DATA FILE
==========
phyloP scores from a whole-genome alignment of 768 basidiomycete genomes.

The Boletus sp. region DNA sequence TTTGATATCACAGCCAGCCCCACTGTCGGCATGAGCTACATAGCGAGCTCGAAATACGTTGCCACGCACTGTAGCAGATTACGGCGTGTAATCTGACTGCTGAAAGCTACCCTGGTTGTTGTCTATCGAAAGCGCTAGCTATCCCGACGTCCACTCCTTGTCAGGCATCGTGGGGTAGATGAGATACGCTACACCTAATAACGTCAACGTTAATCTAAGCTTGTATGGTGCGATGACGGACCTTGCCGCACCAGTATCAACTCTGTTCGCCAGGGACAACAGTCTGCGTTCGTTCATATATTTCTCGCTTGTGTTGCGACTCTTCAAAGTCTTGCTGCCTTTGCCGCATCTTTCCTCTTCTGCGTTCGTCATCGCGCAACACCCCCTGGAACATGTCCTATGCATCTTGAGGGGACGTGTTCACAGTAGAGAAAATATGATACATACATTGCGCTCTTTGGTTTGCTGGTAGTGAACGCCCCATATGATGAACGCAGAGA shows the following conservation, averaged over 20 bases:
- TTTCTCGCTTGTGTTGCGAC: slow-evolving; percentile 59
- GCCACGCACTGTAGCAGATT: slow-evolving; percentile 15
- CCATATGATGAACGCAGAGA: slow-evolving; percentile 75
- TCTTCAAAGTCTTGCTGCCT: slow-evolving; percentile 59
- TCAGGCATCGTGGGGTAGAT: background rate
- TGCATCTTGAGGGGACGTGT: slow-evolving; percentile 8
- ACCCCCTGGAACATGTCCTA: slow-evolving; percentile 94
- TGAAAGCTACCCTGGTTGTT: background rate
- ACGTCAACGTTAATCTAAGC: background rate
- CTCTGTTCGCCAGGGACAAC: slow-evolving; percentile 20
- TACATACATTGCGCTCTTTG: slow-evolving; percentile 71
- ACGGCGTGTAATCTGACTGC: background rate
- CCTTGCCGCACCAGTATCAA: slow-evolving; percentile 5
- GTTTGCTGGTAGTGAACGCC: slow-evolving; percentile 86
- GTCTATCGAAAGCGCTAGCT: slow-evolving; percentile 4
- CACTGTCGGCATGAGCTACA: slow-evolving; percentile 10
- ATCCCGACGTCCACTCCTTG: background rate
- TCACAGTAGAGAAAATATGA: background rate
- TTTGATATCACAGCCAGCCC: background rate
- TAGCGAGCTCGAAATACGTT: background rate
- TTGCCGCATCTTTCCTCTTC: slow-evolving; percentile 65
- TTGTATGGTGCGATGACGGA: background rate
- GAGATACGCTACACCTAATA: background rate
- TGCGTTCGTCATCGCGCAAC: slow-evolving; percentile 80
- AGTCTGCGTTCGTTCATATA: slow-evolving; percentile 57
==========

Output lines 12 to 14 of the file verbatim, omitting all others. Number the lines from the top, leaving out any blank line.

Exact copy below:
- CTCTGTTCGCCAGGGACAAC: slow-evolving; percentile 20
- TACATACATTGCGCTCTTTG: slow-evolving; percentile 71
- ACGGCGTGTAATCTGACTGC: background rate